As a member of Bye Bye Plastic Bags Hong Kong, I spent the 7th-16th of January participating in a Zero Waste challenge where I collected all the plastic I used in a 16 ounce mason jar. The objective was to monitor the amount of daily plastic consumed and devise creative ways to limit what goes in - all the while having fun and raising awareness through sharing my progress through Instagram.
Living ‘zero-waste’ or low waste can be challenging, but it can be simplified when you’re surrounded with the right equipment. Although not entirely necessary for lowering your rates of consumption, these items mentioned were (and continue to be) instrumental in supplementing my transition.
It’s Christmas season! And in this day and age, that is pretty much synonymous with material gift-giving season! With our rates of consumption soaring through the roof, this post explores different ways you can transform your festivities to be more sustainable, but just as enjoyable.
One of the most intriguing speakers at the Green Fest was without a doubt the man who used his poop to grow plants: Cesar Jung-Harada. I had the honor of interviewing him for SCMP Young Post, and in the process, gained perspective on his take on environmental issues and what he’s doing to combat them.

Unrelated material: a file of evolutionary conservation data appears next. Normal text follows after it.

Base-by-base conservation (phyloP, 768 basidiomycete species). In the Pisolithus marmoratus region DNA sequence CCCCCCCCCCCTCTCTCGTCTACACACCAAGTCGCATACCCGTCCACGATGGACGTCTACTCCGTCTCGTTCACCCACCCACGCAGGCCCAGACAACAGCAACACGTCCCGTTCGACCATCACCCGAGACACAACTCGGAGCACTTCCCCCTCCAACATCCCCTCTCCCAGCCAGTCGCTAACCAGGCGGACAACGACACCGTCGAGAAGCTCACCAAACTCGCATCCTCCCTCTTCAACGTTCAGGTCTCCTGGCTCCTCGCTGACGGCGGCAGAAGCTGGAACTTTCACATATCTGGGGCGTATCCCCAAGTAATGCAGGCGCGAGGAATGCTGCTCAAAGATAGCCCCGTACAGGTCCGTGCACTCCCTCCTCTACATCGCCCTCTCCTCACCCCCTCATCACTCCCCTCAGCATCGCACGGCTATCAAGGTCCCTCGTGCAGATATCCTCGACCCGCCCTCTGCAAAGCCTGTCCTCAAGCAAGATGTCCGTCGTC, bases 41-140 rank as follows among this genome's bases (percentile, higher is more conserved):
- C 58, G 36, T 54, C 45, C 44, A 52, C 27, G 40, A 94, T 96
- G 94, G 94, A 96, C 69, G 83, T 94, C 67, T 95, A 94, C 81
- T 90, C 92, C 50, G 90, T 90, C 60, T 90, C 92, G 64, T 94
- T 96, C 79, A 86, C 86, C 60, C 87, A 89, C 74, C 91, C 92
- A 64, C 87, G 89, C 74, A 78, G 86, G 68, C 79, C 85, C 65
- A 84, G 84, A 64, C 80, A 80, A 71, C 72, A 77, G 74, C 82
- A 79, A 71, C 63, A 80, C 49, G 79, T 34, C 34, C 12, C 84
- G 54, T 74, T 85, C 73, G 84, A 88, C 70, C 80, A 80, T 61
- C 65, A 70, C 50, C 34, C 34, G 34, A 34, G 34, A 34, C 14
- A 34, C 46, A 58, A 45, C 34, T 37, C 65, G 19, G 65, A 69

Environmental issues are challenging to grapple with, but with current reports indicating that we’re left with 12 years to reverse our damage, it’s crucial that we take action now. Learn about the most effective way to reduce your carbon footprint and how to integrate this into your daily life.
Studies show that meat consumption is the single greatest contributor to greenhouse gas emissions, and as a result, climate change. Although I try to be inclusive with different methods of activism, one controversial question that has been stuck with me is: are you really an environmental activist if you still consume meat? In this post, I discuss my perspective on this issue.
Taipei is famous for its night markets that sell food ranging from frog legs to tofu. However, many of these stalls sell their snacks in disposable containers that can end up being extremely wasteful. Find out how I managed to enjoy this food without contributing to this waste!
After working at Hong Kong’s first ever zero-waste bulk food grocery store, I was overwhelmed upon entering a regular supermarket. Here, I write about some realizations that I encountered through working in the sustainbility industry and my future plans to reduce waste.